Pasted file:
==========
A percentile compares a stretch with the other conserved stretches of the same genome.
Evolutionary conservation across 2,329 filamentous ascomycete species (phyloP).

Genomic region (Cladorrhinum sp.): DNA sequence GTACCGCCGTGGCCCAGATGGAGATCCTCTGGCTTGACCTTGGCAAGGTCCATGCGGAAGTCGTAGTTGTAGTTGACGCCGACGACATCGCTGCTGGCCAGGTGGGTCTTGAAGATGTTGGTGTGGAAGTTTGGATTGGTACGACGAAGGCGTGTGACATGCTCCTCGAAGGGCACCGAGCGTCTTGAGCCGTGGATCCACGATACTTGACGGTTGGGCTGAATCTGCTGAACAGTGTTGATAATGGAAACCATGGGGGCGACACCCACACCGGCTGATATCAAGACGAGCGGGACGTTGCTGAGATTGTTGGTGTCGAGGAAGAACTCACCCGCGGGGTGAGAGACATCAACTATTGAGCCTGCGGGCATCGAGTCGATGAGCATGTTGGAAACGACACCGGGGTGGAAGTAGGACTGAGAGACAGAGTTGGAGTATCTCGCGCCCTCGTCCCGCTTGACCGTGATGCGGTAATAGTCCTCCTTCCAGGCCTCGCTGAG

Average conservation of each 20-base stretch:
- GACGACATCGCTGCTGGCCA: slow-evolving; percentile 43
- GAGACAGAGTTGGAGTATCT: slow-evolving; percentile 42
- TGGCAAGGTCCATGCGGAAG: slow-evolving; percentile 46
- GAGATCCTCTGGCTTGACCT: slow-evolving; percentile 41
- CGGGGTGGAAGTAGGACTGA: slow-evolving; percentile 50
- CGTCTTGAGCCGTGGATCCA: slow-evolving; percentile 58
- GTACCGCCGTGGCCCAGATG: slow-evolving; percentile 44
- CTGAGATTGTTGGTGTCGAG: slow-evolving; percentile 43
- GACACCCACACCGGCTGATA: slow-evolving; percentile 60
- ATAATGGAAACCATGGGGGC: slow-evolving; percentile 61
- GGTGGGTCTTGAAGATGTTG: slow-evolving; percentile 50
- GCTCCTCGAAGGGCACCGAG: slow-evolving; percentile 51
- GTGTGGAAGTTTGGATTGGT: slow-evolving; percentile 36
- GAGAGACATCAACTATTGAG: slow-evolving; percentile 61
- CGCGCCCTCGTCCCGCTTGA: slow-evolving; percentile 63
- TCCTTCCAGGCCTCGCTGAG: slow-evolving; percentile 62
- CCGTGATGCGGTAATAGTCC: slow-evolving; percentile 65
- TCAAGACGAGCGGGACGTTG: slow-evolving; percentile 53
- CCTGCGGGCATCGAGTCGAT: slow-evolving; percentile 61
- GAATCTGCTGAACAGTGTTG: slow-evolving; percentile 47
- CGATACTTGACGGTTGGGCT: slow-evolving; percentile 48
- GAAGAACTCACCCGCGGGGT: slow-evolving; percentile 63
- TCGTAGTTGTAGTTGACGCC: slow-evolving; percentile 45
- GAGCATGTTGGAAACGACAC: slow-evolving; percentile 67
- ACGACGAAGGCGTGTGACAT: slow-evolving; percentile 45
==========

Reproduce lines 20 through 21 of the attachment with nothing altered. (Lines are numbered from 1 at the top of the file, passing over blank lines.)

- TCCTTCCAGGCCTCGCTGAG: slow-evolving; percentile 62
- CCGTGATGCGGTAATAGTCC: slow-evolving; percentile 65